Thank you Fusion

Many have suffered and even died for this music, this greatest of all expression of the creative spirit of humankind—jazz. (Herbie Hancock, 1987)

Recently Herbie Hancock was awarded the Kennedy Centre Honors and it made me think about his contribution to music. It’s enormous. When people my age think of Herbie Hancock, they might think of that eighties ground-breaking video for Rockit. All those robotic whatch-a-madoozles in that house grooving to that funky eighties synthesizer driven instrumental.


That song was huge, but there is so much more depth to Herbie than Rockit. Herbie Hancock defined the Jazz sound of the sixties with his solo work and his work with Miles Davis. His influence continued when the Jazz world took a huge swing toward using electronics in its music. Jazz Rock Soul Latin and Funk were combined using a panacea of electronics and synthesizers to create a new sub-genre of Jazz music called Fusion. Herbie was at the forefront of Fusion.  I want to focus this post on Fusion.  Pal we have never really talked about this genre of music, so let’s start at the beginning.

The roots of Jazz Fusion were born out of a two way relationship of Rock on Jazz, and Jazz on Rock in the mid and late sixties. The Jazz Fusion era essentially started with the release of Miles Davis’ Bitches Brew album in 1970.


The seminal work that was a mix of free jazz and electronic music layered over a Rock beat. The era, in my mind, ended with the release of Wynton Marsalis’ self-titled debut album in 1983. This was a return to a more standard Jazz sound with a modern sensibility. The eighties Jazz sound was structured, clean, crisp and clear (a seemingly clear reaction to the messy sounds of sixties and seventies Jazz). In between these two albums you will find the original Jazz Fusion sound. A blending of styles that created a whole new style of music.

Jazz Fusion is a strange era in musical history. I think you will either love it with a passion or hate it with a passion. I suspect people reacted to Jazz Fusion similarly to when Bob Dylan went electric. Leaving the acoustic world to venture into a strange uncharted electronic landscape. It must have been jarring for most Jazz enthusiasts.


At times Jazz Fusion can be innovative and at other times it can be just down right corny. I am all right with the corn as long as it is on the side of some kick ass protein of beefy musicianship. I got into Fusion because all of my music teachers were into Fusion. It seemed to be the musician’s music and I wanted to hear what they were so passionate about. It was wild, highly technical, and just straight up nutso in so many ways.  Unlike the mash ups of today, Fusion Jazz is completely original (despite its multi-influence). I think anyone who is into Progressive Rock should have no trouble loving Fusion. They have very similar sensibilities. Elaborate progressions, strange sounds, amazing solos, cinematic song writing.

The influence of Fusion on the musical world cannot be over stated. It has definitely made its mark. Rooted in the Avant Guard of sixties Jazz, Fusion took a lot of out there risks. The music for the most part sounds just as ahead of its time now as it did then.  People like Herbie found new ground to plunder and cool musical discoveries were made.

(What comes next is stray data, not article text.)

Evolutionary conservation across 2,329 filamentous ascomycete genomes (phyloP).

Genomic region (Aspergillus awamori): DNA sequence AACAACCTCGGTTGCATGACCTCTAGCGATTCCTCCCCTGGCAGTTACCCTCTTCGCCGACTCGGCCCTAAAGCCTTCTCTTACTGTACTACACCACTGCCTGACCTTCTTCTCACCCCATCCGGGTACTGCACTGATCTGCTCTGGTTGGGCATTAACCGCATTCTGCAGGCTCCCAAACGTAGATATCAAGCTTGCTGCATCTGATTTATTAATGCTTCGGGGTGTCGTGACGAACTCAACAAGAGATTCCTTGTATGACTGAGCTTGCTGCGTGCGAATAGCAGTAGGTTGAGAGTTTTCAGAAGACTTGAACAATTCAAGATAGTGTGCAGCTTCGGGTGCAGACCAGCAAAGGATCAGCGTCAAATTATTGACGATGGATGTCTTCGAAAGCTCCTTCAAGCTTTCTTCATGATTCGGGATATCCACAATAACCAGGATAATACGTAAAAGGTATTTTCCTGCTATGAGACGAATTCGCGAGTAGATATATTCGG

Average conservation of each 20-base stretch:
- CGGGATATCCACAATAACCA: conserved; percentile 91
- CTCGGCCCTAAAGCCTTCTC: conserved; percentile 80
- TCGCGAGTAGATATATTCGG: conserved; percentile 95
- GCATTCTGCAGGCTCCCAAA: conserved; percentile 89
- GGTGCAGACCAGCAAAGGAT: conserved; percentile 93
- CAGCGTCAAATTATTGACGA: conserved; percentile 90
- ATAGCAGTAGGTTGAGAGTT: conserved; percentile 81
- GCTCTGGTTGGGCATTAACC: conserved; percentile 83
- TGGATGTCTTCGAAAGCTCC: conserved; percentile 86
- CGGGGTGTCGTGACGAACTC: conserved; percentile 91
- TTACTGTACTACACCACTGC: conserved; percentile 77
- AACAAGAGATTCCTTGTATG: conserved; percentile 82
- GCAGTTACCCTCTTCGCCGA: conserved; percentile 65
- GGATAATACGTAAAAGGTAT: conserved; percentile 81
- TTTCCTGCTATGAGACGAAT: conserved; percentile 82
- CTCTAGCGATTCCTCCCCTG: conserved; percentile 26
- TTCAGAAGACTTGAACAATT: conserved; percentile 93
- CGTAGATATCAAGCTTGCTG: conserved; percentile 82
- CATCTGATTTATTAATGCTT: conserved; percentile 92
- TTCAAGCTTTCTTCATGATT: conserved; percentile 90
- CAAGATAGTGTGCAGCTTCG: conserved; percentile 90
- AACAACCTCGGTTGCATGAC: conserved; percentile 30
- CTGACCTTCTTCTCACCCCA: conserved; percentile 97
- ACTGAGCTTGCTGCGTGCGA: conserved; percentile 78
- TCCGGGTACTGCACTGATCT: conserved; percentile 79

They are the Christopher Columbae. Everyone after them just settled and lived off the fertile soil they cleared. It reformatted Rock music; it influenced (if not created) Electronic music; it inspired 80s Pop; and it was sampled relentlessly by Hip Hop artists (Herbie alone has been sampled 275 times).  I think if you dive deep enough you will find that a lot of the seemingly innovative elements of music today are a direct take off of Fusion Jazz from 40 years ago.

Pal, I could go on and on about the music that directly took from and/or was inspired by Fusion. Instead let’s go straight to the source. Here is a list of the top 3 Fusion artists with my picks of their best work. These aren’t deep cuts here.  This is the cream that has risen to the top.

Chick Corea: Latin Jazz Fusion.  Eloquent, Lyrical, aggressive at times.  One of the greatest piano (and keyboard) players ever.  He can make some of the prettiest music you will ever hear.  He also made some of the loudest balls out Rock Fusion music you will hear.  I picked Light As a Feather as the album to try.


Choice cut is Spain.

Herbie Hancock: Funk Jazz Fusion.  Herbie is a master of rhythm.  His keyboard playing is deep and soulful.  I have already talked about him, so I won’t elaborate here. Headhunters is the go-to album, but I am going to suggest Thrust.


Choice cut is Butterfly.

Weather Report: In my mind this is true Jazz Fusion.  Futuristic music.  Headed by Joe Zawinal and Wayne Shorter (and later Jaco Pastorius), they started more in the realm of Free Jazz, then moved to a more structured form of craziness.  If the Cantina Band from Mos Eisley was actually a kick ass band, they would be Weather Report. It was tough to pick my favorite album.  Heavy Weather is their biggest album.  I love their first release too.  But, I am going to suggest Tale Spinnin’.


Choice cut is Man in the Green Shirt

Give them a listen Pal, and tell me what you think. Let them open up your mind, scoop out your grey matter and serve it back to you as a banana split. I hope you enjoy eating your own brain.  Fusion will do that to you.

Later Pal.


One response to “Thank you Fusion

  1. I have to shamefully admit that the only Herbie Hancock I have ever heard is Rockit. I am surprised by how old rock fusion is. Could it have influenced artists such as Moby? What about dj mixers that are so hot right now, such as Avicii or Deadmaus? Is house music a descendant of this genre? I can see how it might be polarizing but your history of it makes it enticing. Thanks, Binkley Pal, for the musical education.

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